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School district defies state orders, makes masks optional for classrooms

<i>KCRA</i><br/>Harold Kaler
Harold Kaler

By Kandra Kent

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    ALSEA, Oregon (KPTV) — Fined, reprimanded, under investigation — but not budging. Going forward, the Alsea School District west of Corvallis will make masks optional in classrooms.

The Oregon Health Authority and the Oregon Department of Education said the district’s policy violates state rules requiring masks for everyone age five and up.

It comes even as the small district’s two schools were closed Monday and Tuesday to in-person learning due to staffing challenges related to COVID-19.

District Superintendent, Marc Thielman, who is also vying for the Republican ticket in a run for governor, said he came up with the new policy at the request of the school board.

The board then unanimously approved the policy on January 13 to allow masks to be optional, except on school buses where face coverings will still be required.

The new requirement was set to take effect Monday.

“We have a school board that said enough is enough we need local control back because the guidance we’re being told to follow isn’t working for Omicron,” Thielman said in an interview with FOX 12, Tuesday.

Thielman said most parents, students and staff support the district’s new policy.

“I think the feedback we’ve been given is predominately positive, about seven out of 10,” said Thielman in an interview with FOX 12, Tuesday.

At least some of the district’s teachers are opposed to making masks optional.

A letter sent to Thielman and the board from the Alsea Education Association said it doesn’t support the policy change and that the union wasn’t consulted in the matter by the board ahead of time.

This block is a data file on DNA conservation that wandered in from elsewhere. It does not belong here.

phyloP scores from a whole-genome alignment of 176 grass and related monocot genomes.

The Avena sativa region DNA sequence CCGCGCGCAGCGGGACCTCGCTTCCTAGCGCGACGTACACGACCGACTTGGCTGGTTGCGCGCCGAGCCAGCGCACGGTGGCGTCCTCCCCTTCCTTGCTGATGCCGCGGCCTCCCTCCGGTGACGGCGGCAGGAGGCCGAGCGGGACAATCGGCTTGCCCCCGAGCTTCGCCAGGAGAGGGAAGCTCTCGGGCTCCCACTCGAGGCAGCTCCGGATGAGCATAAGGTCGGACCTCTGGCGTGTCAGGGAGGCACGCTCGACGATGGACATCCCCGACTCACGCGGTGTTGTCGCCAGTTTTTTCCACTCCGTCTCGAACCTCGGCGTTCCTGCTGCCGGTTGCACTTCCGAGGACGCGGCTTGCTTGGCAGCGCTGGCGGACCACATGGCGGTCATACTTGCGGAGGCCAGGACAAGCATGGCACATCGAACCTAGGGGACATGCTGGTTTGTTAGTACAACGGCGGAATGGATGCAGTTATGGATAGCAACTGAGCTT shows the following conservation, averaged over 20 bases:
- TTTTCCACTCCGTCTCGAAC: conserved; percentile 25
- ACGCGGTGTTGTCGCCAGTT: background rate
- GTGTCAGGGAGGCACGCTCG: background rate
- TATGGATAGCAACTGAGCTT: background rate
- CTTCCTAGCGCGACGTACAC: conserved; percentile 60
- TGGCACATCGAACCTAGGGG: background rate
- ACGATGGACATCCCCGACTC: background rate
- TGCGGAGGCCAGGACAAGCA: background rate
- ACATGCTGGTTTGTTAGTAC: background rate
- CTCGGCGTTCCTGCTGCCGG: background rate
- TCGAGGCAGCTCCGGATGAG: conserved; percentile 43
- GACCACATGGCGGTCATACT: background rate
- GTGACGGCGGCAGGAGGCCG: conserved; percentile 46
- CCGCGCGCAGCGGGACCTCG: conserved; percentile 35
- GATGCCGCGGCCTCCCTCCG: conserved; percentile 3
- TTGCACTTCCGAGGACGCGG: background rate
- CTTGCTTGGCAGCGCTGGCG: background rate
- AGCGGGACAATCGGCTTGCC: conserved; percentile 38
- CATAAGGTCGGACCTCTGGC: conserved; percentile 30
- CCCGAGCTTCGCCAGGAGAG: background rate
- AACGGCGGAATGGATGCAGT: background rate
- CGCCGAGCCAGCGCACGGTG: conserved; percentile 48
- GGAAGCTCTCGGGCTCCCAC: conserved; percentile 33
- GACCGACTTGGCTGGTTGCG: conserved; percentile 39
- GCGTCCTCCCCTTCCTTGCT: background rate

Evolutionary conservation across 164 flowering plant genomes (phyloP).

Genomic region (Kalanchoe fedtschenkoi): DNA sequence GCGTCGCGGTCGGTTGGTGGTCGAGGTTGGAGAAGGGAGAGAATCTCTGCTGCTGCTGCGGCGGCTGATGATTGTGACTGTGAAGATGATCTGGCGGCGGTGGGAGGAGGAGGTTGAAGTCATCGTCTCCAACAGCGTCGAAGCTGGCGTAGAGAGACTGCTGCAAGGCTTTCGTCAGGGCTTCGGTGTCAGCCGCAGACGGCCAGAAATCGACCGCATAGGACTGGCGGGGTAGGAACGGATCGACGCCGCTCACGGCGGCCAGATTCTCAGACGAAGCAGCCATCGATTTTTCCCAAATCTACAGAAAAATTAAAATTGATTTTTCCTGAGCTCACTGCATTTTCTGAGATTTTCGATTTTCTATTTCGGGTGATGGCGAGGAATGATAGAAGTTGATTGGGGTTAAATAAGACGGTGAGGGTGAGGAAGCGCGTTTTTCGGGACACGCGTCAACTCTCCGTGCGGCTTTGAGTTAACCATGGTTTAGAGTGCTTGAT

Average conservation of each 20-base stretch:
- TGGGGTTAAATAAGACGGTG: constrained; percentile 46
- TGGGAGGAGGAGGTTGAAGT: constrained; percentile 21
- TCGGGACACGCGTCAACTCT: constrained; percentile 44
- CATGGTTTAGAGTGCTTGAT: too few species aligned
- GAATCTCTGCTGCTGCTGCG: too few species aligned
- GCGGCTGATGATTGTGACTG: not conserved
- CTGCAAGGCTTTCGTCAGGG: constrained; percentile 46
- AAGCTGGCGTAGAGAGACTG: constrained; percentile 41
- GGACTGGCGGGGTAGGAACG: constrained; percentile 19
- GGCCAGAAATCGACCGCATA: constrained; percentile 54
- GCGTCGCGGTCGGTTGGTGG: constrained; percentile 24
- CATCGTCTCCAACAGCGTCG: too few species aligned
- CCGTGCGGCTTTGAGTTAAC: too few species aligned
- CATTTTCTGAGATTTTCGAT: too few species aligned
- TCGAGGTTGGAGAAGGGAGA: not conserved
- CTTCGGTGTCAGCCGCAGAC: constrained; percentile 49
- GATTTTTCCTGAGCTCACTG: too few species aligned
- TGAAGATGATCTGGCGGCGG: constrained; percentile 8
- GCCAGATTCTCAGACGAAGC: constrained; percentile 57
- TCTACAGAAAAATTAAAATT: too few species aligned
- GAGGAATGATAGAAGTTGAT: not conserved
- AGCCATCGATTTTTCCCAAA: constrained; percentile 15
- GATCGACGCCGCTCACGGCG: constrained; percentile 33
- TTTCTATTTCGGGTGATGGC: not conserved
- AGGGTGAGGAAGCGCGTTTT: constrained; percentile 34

The letter said in part:

“It is with heavy hearts that we find the need to write a letter such as this. We love our school and our community members. We find ourselves in the very precarious position of having to follow the law while at the same time having to watch many who will ignore the law – based on your unlawful policy change – and not say anything, per your policy.”

A representative of the education association declined an interview.

Board Chair Ron Koetz said the board started getting pushed to drop mask requirements after the local hospital system, Samaritan Health Services, started requiring medical-grade face masks like surgical masks, N95s and KN9s at its facilities.

“We’re basing this off the experts saying (other) masks aren’t doing any good, not with this strain of the COVID,” Koetz said by phone.

“We are doing the best for our kids right now that we can,” Koetz added.

Koetz and Thielman pointed to recent media reports and CDC recommendations that specialized N95 masks protect best against the Omicron strain of COVID-19. They say it doesn’t make sense that state rules still allow for other types of masks if the science suggests they don’t work well to prevent infection.

According to the CDC, any mask is better than none and the center recommends people wear the most protective masks as possible that fit well.

Thielman said the Oregon Health Authority just requires a well-fitting mask for students and staff.

“There isn’t a high school in this state maintaining the well-fitting requirement that OHA put on everybody. It’s theater,” Thielman said. “And we need to stop with theater and start with good policy.”

That’s why Thielman said he continues to direct his staff to follow other measures to prevent the spread of the disease: like specialized cleaning, high-grade filtration, keeping windows open, and test-to-stay after COVID exposures.

“The juice isn’t worth the squeeze on masking and it’s efficacy for preventing the spread of Omicron. The things that do have some efficacy, like all the investments we’ve made,” Thielman said.

The Oregon Department of Education sent a letter to district officials warning that it will be withholding COVID-related relief funding for its schools until the district comes back in compliance with mask mandates.

The Oregon Occupational Safety and Health Division (OSHA) also told FOX 12 it’s investigating the district after receiving complaints about the new mask optional policy.

The potential for fines or other punishment are still under discussion, OHSA said.

OSHA said it already fined the district earlier this month for violating mask rules before the new year.

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